Measuring Care Continuity: A Comparison of Claims-based Methods

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Abstract

Background:

Assessing care continuity is important in evaluating the impact of health care reform and changes to health care delivery. Multiple measures of care continuity have been developed for use with claims data.

Objective:

This study examined whether alternative continuity measures provide distinct assessments of coordination within predefined episodes of care.

Research Design and Subjects:

This was a retrospective cohort study using 2008–2009 claims files for a national 5% sample of beneficiaries with congestive heart failure, chronic obstructive pulmonary disease, and diabetes mellitus.

Measures:

Correlations among 4 measures of care continuity—the Bice-Boxerman Continuity of Care Index, Herfindahl Index, usual provider of care, and Sequential Continuity of Care Index—were derived at the provider- and practice-levels.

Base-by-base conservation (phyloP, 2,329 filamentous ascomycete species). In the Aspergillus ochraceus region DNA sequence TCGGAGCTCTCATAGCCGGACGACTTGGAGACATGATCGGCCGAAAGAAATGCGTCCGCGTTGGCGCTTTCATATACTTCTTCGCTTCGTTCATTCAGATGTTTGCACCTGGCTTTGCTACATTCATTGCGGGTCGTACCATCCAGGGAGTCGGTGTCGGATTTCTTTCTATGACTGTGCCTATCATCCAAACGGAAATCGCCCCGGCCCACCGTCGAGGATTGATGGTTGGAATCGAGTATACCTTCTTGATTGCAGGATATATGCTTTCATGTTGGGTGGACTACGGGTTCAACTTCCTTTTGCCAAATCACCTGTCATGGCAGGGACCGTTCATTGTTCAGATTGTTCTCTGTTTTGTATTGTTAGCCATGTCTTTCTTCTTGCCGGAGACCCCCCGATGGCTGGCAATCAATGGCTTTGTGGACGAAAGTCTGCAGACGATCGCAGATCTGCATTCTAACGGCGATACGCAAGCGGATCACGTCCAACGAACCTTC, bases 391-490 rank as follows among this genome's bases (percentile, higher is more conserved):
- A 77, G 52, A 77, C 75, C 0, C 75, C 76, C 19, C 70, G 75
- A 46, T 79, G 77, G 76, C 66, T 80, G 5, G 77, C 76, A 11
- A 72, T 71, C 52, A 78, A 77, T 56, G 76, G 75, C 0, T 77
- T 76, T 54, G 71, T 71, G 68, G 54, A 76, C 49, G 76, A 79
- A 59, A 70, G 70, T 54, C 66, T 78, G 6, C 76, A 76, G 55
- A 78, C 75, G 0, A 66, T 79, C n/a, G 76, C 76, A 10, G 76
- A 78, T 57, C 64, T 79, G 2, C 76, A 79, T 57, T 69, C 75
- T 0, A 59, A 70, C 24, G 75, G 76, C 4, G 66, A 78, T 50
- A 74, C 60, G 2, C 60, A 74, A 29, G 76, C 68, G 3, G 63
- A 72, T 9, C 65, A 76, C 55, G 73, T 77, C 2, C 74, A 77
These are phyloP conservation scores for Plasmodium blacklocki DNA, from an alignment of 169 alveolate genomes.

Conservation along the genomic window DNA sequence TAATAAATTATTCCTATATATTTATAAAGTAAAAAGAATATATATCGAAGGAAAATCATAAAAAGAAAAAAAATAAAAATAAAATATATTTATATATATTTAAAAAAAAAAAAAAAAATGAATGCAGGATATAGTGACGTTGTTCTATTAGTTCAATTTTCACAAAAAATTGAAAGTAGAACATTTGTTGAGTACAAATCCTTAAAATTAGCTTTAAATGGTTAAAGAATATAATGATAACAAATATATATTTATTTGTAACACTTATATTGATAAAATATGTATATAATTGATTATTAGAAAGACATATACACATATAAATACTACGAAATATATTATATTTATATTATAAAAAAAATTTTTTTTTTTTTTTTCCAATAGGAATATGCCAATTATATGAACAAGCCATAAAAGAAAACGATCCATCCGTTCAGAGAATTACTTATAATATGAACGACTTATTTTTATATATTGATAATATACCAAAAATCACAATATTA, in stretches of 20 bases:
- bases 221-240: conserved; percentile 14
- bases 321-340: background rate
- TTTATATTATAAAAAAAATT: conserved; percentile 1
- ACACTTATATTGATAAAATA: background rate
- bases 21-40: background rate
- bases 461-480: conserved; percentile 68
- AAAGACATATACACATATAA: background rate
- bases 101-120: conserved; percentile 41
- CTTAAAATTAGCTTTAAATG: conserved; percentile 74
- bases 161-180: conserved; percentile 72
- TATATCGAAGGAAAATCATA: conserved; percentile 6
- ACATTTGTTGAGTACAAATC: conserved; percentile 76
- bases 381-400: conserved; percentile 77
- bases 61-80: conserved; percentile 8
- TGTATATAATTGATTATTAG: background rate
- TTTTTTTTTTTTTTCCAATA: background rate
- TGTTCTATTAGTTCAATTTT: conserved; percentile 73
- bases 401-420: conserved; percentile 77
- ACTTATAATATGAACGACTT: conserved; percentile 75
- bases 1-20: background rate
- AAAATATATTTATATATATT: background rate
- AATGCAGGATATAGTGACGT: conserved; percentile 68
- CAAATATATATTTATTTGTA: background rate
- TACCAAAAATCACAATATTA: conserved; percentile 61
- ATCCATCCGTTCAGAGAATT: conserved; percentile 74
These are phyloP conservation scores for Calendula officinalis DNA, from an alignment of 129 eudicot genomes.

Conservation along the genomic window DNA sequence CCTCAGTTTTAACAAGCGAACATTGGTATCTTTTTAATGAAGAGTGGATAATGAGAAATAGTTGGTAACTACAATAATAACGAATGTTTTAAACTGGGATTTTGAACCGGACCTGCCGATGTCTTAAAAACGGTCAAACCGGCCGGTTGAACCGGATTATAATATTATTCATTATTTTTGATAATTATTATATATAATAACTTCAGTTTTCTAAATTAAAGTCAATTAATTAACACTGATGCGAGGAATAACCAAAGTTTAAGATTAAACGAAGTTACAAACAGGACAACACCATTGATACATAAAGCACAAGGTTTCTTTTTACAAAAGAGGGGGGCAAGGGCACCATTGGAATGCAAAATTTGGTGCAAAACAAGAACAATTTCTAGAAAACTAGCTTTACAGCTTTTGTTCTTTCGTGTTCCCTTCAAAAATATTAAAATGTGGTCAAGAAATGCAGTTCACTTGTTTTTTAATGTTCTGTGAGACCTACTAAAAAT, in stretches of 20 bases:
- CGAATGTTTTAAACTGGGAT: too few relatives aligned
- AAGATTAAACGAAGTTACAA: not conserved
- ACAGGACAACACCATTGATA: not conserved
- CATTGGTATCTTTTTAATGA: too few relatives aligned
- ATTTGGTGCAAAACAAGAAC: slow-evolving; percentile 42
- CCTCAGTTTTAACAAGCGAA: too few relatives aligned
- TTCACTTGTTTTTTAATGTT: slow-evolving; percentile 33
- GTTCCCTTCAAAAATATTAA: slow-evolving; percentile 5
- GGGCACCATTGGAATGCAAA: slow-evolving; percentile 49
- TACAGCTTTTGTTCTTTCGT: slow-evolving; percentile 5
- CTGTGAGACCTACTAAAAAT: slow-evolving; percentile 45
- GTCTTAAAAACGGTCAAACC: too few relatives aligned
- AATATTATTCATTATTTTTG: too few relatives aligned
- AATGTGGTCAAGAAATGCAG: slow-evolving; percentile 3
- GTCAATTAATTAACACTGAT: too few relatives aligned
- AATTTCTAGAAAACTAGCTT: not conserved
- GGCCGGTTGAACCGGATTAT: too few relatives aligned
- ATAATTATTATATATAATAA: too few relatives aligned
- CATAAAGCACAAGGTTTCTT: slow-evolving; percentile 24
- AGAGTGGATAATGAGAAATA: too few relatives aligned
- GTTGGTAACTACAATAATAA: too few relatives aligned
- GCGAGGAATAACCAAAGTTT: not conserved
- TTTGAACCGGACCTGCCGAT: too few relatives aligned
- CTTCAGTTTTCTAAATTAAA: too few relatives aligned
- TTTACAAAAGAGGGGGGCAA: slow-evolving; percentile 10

Results:

Across the 3 conditions, results on 4 claims-based care coordination measures were highly correlated at the provider-level (Pearson correlation coefficient r=0.87–0.98) and practice-level (r=0.75–0.98). Correlation of the results was also high for the same measures between the provider- and practice-levels (r=0.65–0.92).

Conclusions:

Claims-based care continuity measures are all highly correlated with one another within episodes of care.

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